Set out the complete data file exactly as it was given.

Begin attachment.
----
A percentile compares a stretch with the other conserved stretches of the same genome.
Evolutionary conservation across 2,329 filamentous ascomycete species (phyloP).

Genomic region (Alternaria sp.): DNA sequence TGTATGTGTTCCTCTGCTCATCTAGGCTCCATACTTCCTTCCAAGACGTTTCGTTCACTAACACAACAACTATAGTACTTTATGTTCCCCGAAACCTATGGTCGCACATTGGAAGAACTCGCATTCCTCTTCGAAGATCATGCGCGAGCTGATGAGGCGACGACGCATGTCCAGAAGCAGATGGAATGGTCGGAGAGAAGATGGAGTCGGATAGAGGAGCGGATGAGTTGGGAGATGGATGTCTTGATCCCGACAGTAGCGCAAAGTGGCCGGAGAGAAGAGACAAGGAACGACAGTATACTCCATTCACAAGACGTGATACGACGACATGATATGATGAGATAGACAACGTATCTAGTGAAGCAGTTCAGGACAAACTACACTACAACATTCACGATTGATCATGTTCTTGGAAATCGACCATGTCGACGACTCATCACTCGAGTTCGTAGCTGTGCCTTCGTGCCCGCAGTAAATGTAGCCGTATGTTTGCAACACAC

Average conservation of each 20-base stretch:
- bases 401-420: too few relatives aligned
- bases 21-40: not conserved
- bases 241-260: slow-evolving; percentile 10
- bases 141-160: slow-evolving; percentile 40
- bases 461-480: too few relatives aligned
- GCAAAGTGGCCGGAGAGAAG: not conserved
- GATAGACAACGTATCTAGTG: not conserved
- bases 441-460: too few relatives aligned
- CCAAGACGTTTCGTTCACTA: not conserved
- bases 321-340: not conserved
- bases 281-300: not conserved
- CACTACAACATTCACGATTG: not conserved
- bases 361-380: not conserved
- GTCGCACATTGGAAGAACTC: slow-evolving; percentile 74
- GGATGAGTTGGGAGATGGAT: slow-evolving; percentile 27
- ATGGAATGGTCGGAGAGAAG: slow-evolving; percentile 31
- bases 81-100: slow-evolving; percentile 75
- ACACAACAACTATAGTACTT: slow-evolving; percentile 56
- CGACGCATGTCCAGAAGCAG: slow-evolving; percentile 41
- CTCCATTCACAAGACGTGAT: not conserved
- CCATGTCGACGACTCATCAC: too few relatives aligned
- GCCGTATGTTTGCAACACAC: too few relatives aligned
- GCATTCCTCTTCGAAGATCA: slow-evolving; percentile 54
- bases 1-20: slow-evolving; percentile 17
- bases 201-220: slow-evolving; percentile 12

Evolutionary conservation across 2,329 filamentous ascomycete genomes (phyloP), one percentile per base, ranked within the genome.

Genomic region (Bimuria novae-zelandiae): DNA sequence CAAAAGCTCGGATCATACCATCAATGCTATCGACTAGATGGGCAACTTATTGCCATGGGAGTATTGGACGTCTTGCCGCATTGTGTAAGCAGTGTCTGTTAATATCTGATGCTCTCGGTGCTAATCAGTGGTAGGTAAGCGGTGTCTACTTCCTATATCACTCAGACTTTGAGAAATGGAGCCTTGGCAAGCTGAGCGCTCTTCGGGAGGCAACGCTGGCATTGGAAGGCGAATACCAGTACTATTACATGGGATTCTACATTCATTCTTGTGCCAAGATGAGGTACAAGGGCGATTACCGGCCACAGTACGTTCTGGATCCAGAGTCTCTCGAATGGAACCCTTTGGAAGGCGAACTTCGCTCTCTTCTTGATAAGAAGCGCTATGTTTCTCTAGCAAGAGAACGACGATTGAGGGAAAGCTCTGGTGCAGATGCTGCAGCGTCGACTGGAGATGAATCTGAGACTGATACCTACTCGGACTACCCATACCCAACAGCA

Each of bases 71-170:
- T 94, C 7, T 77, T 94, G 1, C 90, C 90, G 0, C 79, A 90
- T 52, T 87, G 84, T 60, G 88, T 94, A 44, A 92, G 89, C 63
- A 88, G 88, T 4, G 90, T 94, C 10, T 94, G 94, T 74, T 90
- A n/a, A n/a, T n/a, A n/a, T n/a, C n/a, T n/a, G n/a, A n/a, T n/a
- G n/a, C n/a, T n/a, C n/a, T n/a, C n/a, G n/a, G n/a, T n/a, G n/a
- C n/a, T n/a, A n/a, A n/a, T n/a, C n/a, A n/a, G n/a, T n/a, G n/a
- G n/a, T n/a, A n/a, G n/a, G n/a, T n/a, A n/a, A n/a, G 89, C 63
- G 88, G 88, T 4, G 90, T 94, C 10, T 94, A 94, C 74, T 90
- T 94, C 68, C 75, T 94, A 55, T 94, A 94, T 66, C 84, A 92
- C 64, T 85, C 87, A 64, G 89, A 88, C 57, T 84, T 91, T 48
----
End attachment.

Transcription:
A percentile compares a stretch with the other conserved stretches of the same genome.
Evolutionary conservation across 2,329 filamentous ascomycete species (phyloP).

Genomic region (Alternaria sp.): DNA sequence TGTATGTGTTCCTCTGCTCATCTAGGCTCCATACTTCCTTCCAAGACGTTTCGTTCACTAACACAACAACTATAGTACTTTATGTTCCCCGAAACCTATGGTCGCACATTGGAAGAACTCGCATTCCTCTTCGAAGATCATGCGCGAGCTGATGAGGCGACGACGCATGTCCAGAAGCAGATGGAATGGTCGGAGAGAAGATGGAGTCGGATAGAGGAGCGGATGAGTTGGGAGATGGATGTCTTGATCCCGACAGTAGCGCAAAGTGGCCGGAGAGAAGAGACAAGGAACGACAGTATACTCCATTCACAAGACGTGATACGACGACATGATATGATGAGATAGACAACGTATCTAGTGAAGCAGTTCAGGACAAACTACACTACAACATTCACGATTGATCATGTTCTTGGAAATCGACCATGTCGACGACTCATCACTCGAGTTCGTAGCTGTGCCTTCGTGCCCGCAGTAAATGTAGCCGTATGTTTGCAACACAC

Average conservation of each 20-base stretch:
- bases 401-420: too few relatives aligned
- bases 21-40: not conserved
- bases 241-260: slow-evolving; percentile 10
- bases 141-160: slow-evolving; percentile 40
- bases 461-480: too few relatives aligned
- GCAAAGTGGCCGGAGAGAAG: not conserved
- GATAGACAACGTATCTAGTG: not conserved
- bases 441-460: too few relatives aligned
- CCAAGACGTTTCGTTCACTA: not conserved
- bases 321-340: not conserved
- bases 281-300: not conserved
- CACTACAACATTCACGATTG: not conserved
- bases 361-380: not conserved
- GTCGCACATTGGAAGAACTC: slow-evolving; percentile 74
- GGATGAGTTGGGAGATGGAT: slow-evolving; percentile 27
- ATGGAATGGTCGGAGAGAAG: slow-evolving; percentile 31
- bases 81-100: slow-evolving; percentile 75
- ACACAACAACTATAGTACTT: slow-evolving; percentile 56
- CGACGCATGTCCAGAAGCAG: slow-evolving; percentile 41
- CTCCATTCACAAGACGTGAT: not conserved
- CCATGTCGACGACTCATCAC: too few relatives aligned
- GCCGTATGTTTGCAACACAC: too few relatives aligned
- GCATTCCTCTTCGAAGATCA: slow-evolving; percentile 54
- bases 1-20: slow-evolving; percentile 17
- bases 201-220: slow-evolving; percentile 12

Evolutionary conservation across 2,329 filamentous ascomycete genomes (phyloP), one percentile per base, ranked within the genome.

Genomic region (Bimuria novae-zelandiae): DNA sequence CAAAAGCTCGGATCATACCATCAATGCTATCGACTAGATGGGCAACTTATTGCCATGGGAGTATTGGACGTCTTGCCGCATTGTGTAAGCAGTGTCTGTTAATATCTGATGCTCTCGGTGCTAATCAGTGGTAGGTAAGCGGTGTCTACTTCCTATATCACTCAGACTTTGAGAAATGGAGCCTTGGCAAGCTGAGCGCTCTTCGGGAGGCAACGCTGGCATTGGAAGGCGAATACCAGTACTATTACATGGGATTCTACATTCATTCTTGTGCCAAGATGAGGTACAAGGGCGATTACCGGCCACAGTACGTTCTGGATCCAGAGTCTCTCGAATGGAACCCTTTGGAAGGCGAACTTCGCTCTCTTCTTGATAAGAAGCGCTATGTTTCTCTAGCAAGAGAACGACGATTGAGGGAAAGCTCTGGTGCAGATGCTGCAGCGTCGACTGGAGATGAATCTGAGACTGATACCTACTCGGACTACCCATACCCAACAGCA

Each of bases 71-170:
- T 94, C 7, T 77, T 94, G 1, C 90, C 90, G 0, C 79, A 90
- T 52, T 87, G 84, T 60, G 88, T 94, A 44, A 92, G 89, C 63
- A 88, G 88, T 4, G 90, T 94, C 10, T 94, G 94, T 74, T 90
- A n/a, A n/a, T n/a, A n/a, T n/a, C n/a, T n/a, G n/a, A n/a, T n/a
- G n/a, C n/a, T n/a, C n/a, T n/a, C n/a, G n/a, G n/a, T n/a, G n/a
- C n/a, T n/a, A n/a, A n/a, T n/a, C n/a, A n/a, G n/a, T n/a, G n/a
- G n/a, T n/a, A n/a, G n/a, G n/a, T n/a, A n/a, A n/a, G 89, C 63
- G 88, G 88, T 4, G 90, T 94, C 10, T 94, A 94, C 74, T 90
- T 94, C 68, C 75, T 94, A 55, T 94, A 94, T 66, C 84, A 92
- C 64, T 85, C 87, A 64, G 89, A 88, C 57, T 84, T 91, T 48